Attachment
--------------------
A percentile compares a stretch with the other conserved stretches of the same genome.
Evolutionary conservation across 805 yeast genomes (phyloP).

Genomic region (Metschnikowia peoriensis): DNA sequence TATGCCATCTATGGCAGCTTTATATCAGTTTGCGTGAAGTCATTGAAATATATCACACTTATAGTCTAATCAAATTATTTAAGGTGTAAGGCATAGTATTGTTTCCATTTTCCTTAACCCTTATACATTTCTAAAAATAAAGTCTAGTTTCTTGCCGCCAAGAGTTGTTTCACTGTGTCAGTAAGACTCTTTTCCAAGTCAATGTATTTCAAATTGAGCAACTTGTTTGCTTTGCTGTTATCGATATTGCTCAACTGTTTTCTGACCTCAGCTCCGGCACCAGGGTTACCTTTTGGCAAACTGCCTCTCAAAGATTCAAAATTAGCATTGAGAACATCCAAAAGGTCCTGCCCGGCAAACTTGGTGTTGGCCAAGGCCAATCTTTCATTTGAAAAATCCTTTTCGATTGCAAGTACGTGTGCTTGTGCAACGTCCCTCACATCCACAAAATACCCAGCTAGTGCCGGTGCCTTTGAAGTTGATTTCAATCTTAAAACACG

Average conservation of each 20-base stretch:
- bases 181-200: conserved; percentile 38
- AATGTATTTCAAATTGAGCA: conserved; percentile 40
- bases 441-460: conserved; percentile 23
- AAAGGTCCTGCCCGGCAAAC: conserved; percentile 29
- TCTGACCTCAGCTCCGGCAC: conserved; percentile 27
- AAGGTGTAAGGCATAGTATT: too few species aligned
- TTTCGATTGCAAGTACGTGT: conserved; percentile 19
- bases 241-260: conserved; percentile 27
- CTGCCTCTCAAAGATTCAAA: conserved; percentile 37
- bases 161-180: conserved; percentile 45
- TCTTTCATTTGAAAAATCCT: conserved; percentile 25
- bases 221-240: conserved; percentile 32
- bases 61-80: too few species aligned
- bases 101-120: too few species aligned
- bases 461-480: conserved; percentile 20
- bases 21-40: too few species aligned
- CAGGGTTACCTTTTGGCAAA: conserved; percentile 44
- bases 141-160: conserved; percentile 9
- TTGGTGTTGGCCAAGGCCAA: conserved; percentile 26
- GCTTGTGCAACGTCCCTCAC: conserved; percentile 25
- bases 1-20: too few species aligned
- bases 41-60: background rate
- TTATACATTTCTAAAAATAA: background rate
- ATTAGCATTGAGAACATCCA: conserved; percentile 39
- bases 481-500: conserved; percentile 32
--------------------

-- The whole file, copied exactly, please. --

A percentile compares a stretch with the other conserved stretches of the same genome.
Evolutionary conservation across 805 yeast genomes (phyloP).

Genomic region (Metschnikowia peoriensis): DNA sequence TATGCCATCTATGGCAGCTTTATATCAGTTTGCGTGAAGTCATTGAAATATATCACACTTATAGTCTAATCAAATTATTTAAGGTGTAAGGCATAGTATTGTTTCCATTTTCCTTAACCCTTATACATTTCTAAAAATAAAGTCTAGTTTCTTGCCGCCAAGAGTTGTTTCACTGTGTCAGTAAGACTCTTTTCCAAGTCAATGTATTTCAAATTGAGCAACTTGTTTGCTTTGCTGTTATCGATATTGCTCAACTGTTTTCTGACCTCAGCTCCGGCACCAGGGTTACCTTTTGGCAAACTGCCTCTCAAAGATTCAAAATTAGCATTGAGAACATCCAAAAGGTCCTGCCCGGCAAACTTGGTGTTGGCCAAGGCCAATCTTTCATTTGAAAAATCCTTTTCGATTGCAAGTACGTGTGCTTGTGCAACGTCCCTCACATCCACAAAATACCCAGCTAGTGCCGGTGCCTTTGAAGTTGATTTCAATCTTAAAACACG

Average conservation of each 20-base stretch:
- bases 181-200: conserved; percentile 38
- AATGTATTTCAAATTGAGCA: conserved; percentile 40
- bases 441-460: conserved; percentile 23
- AAAGGTCCTGCCCGGCAAAC: conserved; percentile 29
- TCTGACCTCAGCTCCGGCAC: conserved; percentile 27
- AAGGTGTAAGGCATAGTATT: too few species aligned
- TTTCGATTGCAAGTACGTGT: conserved; percentile 19
- bases 241-260: conserved; percentile 27
- CTGCCTCTCAAAGATTCAAA: conserved; percentile 37
- bases 161-180: conserved; percentile 45
- TCTTTCATTTGAAAAATCCT: conserved; percentile 25
- bases 221-240: conserved; percentile 32
- bases 61-80: too few species aligned
- bases 101-120: too few species aligned
- bases 461-480: conserved; percentile 20
- bases 21-40: too few species aligned
- CAGGGTTACCTTTTGGCAAA: conserved; percentile 44
- bases 141-160: conserved; percentile 9
- TTGGTGTTGGCCAAGGCCAA: conserved; percentile 26
- GCTTGTGCAACGTCCCTCAC: conserved; percentile 25
- bases 1-20: too few species aligned
- bases 41-60: background rate
- TTATACATTTCTAAAAATAA: background rate
- ATTAGCATTGAGAACATCCA: conserved; percentile 39
- bases 481-500: conserved; percentile 32